The world has become a stranger place since the black and white newspaper, which blends satire, supernatural occurrences, Elvis sightings, and investigative journalism, initially ceased print in 2007. The print relaunch does not mean Weekly World News ever went away entirely. From 1979 – 2007, the newspaper held a peak circulation of over 1.2 million copies moved a week and was a regular sighting both in newsstand and in grocery store checkout lanes until moving exclusively online in 2008. Their reporting verged on the fringe and grandiose with stories that were either bold enough to make your eyes roll in disbelief and dismiss the paper altogether or read it from cover to cover for just the sake of entertainment and asking yourself if there’s some truth to these claims. News? Ruse? Prank? There was never any persuasion in a WWN article; the editorial’s direction leaves the reader to base their judgment. Sometimes, this carried consequences for WWN’s intended targets, like a 2012 report they ran about Mark Zuckerberg announcing the shutdown of Facebook, in turn, causing Facebook to have to issue a press release to refute the claims. Even Fox News was getting embarrassed for falling for a WWN story in 2010 about the LAPD purchasing 10,000 jetpacks for the police force at the cost of a billion dollars. LAPD Chief-of-Police, Charlie Beck, had to refute the claim publicly.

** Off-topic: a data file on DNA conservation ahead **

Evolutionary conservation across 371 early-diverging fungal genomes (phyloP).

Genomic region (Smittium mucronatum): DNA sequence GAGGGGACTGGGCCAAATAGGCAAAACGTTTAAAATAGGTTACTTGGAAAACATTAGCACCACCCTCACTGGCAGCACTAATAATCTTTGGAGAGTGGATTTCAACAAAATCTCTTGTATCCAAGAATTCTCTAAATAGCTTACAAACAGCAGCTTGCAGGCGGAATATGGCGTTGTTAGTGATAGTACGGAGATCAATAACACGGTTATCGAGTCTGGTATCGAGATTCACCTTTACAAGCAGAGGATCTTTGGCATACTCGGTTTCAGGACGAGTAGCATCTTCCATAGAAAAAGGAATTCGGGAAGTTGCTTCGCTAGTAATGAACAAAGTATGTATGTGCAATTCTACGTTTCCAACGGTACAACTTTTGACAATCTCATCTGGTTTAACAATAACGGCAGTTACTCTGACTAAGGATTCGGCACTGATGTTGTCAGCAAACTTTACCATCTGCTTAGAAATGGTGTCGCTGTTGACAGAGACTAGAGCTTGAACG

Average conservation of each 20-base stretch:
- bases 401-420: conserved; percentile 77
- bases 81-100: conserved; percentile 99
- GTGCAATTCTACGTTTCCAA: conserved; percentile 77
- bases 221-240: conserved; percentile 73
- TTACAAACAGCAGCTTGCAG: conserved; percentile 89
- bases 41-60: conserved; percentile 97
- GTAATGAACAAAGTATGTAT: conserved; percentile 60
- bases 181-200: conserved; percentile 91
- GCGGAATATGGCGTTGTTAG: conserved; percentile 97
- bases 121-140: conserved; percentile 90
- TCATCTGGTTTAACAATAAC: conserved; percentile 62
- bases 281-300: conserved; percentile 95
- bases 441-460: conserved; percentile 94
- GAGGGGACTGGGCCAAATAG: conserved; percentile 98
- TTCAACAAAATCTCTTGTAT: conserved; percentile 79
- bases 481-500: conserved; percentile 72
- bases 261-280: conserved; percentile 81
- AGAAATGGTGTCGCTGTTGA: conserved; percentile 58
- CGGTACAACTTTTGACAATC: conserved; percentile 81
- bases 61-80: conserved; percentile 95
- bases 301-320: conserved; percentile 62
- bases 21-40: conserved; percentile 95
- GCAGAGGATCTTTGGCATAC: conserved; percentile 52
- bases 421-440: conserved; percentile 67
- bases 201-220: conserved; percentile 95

With the macro-events of 2020 and all the reactions, whatever side of the political spectrum, the new WWN editorial certainly has its work cut out for itself. Montrealer one-man band and long-time reader of Weekly World News, Bloodshot Bill, frankly summarizes where WWN stands in today’s times “The job of the tabloid is to go beyond the absurdness of reality, while somehow being based in it. No matter how crazy real life gets, there will always be room for Weekly World News. Those who don’t chuckle at their stuff must be pretty uptight and not someone I’d want to be friends with!”